MV repair 7/26/10 @ the Cleveland Clinic w/Dr. Gillinov Post surgery a-fib, Dressler's, anemia "It is normal to give away a little of one's life in order not to lose it all". ~Albert Camus

  20. #20
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    It is my understanding that Nexium is also a Proton-Pump Inhibitor and is not available in Generic form (i.e. is Much More Expen$ive). It appears that many Doctors and even Pharmacists are not aware of the Long Term effects of PPI's.

  21. #21
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    I just went in for my pre-colonoscopy (whooppee!!) discussion with the physician's assistant and she mentioned that prolonged use of prescribed reflux meds can be bad for older women because they block calcium absorption and older women on these reflux meds have been having more trouble with breaking bones. She recommended trying less strong over the counter Xantec (sp?) and Pepsid. She said (my reflux is suddenly bad) aspirin (even coated ones) can have an effect.

    I always get messed up after the holidays because I have no will power and eat, eat, eat all the bad stuff. In addition to the list that Bina offered, please add MINT. Definitely a no-no. My doctor had that on a list for me several years ago and I had actually overamped on a bag of baby peppermint patties and sure enough -- they made me miserable. I also cannot eat oatmeal. Oats are okay, like Cheerios, or cookies, but oatmeal gets me. And that vinegar idea......yeeeeshh! So much acid into an already acidy tummy? I do know that these new Kombucha drinks are very very sour and made of fermented go* knows what, but they are very popular for digestive health.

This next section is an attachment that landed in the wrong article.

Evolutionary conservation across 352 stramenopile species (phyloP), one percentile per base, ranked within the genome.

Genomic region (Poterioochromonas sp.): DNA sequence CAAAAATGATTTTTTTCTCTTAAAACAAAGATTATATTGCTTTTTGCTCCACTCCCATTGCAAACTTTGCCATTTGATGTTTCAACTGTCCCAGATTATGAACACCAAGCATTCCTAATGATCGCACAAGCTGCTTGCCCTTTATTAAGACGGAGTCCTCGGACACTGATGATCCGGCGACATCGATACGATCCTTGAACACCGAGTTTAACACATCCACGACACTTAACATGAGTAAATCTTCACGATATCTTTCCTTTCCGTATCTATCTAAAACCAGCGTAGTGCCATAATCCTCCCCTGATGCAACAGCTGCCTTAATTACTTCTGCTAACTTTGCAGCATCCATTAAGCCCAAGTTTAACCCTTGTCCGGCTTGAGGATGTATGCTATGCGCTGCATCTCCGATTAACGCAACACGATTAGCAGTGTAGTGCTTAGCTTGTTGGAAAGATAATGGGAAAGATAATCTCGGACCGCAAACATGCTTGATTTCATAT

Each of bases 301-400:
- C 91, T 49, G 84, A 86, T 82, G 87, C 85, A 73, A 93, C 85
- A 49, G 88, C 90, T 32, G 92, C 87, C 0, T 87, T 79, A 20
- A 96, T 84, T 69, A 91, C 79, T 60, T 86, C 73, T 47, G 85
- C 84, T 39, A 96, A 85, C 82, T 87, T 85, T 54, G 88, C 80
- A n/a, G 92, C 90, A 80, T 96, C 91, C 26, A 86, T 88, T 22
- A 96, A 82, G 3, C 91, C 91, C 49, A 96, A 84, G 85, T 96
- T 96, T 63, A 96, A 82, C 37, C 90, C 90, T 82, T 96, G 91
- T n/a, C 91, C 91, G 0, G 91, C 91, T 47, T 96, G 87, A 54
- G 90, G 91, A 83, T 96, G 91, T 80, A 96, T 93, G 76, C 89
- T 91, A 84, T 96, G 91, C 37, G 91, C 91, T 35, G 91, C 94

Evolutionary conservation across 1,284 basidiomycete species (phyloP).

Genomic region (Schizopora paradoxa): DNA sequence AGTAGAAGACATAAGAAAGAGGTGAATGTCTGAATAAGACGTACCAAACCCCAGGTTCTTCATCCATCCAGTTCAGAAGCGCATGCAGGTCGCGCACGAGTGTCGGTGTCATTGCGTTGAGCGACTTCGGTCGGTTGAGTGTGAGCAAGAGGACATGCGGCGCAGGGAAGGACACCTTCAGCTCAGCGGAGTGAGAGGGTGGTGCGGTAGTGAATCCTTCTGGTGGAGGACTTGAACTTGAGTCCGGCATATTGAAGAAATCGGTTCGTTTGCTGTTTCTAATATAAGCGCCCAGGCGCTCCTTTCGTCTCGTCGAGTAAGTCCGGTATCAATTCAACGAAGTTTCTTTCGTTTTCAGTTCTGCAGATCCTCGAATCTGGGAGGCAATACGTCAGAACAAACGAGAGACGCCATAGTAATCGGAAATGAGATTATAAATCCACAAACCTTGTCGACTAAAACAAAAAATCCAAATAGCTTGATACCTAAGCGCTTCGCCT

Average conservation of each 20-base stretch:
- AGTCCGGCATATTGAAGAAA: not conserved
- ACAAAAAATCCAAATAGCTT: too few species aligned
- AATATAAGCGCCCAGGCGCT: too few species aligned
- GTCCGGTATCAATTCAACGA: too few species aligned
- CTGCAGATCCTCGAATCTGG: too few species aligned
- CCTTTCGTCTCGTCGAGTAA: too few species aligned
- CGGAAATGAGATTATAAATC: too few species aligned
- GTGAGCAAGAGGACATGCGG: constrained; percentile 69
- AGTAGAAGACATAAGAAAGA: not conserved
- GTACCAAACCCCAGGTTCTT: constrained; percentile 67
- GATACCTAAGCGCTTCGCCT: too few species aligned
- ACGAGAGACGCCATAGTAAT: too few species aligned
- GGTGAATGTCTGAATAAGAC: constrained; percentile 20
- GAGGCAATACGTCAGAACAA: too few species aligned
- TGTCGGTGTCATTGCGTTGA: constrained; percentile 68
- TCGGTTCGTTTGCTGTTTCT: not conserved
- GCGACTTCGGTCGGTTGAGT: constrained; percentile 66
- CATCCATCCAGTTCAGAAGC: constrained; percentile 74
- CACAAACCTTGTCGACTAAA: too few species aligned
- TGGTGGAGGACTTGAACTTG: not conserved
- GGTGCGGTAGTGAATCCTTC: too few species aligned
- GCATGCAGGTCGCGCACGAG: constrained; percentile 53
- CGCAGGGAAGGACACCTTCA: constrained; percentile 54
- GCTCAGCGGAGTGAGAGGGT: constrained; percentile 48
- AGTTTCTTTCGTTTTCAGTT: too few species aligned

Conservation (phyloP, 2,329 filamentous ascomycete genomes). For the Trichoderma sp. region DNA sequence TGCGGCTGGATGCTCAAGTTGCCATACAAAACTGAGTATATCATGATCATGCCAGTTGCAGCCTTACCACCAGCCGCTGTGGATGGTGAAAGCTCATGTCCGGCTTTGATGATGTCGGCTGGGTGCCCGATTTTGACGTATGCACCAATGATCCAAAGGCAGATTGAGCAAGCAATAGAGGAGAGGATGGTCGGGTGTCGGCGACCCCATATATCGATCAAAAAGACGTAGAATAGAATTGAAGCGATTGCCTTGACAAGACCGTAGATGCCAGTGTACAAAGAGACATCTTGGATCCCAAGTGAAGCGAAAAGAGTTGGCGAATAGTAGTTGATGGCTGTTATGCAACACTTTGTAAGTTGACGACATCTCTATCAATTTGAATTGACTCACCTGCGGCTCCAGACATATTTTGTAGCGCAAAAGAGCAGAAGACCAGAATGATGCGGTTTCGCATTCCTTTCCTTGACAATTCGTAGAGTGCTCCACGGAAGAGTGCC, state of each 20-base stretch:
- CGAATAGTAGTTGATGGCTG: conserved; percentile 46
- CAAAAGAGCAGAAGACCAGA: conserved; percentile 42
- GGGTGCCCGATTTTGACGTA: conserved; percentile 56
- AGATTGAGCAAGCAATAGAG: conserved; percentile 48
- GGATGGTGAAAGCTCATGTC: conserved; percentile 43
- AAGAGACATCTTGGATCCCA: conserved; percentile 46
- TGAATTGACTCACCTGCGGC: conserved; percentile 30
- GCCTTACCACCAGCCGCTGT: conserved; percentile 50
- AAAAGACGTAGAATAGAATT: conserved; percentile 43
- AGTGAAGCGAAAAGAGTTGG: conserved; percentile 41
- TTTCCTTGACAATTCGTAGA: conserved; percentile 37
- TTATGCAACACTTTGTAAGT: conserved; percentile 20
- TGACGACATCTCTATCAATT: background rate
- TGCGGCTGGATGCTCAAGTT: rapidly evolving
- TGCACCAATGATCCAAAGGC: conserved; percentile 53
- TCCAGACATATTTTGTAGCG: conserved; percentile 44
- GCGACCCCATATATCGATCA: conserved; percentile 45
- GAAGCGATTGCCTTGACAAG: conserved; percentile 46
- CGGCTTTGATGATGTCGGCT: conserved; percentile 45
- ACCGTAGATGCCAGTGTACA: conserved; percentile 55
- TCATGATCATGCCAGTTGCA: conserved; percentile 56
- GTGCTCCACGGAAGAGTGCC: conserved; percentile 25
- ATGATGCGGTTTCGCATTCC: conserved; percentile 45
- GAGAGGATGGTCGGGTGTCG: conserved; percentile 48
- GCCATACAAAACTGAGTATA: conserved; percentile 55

I have decided to go on one baby aspirin every other day for awhile and see if things calm down some. I've also given up my beloved morning glass of orange juice. I no longer use fresh tomatoes on anything. These things are helping me.

    Good luck!

    Marguerite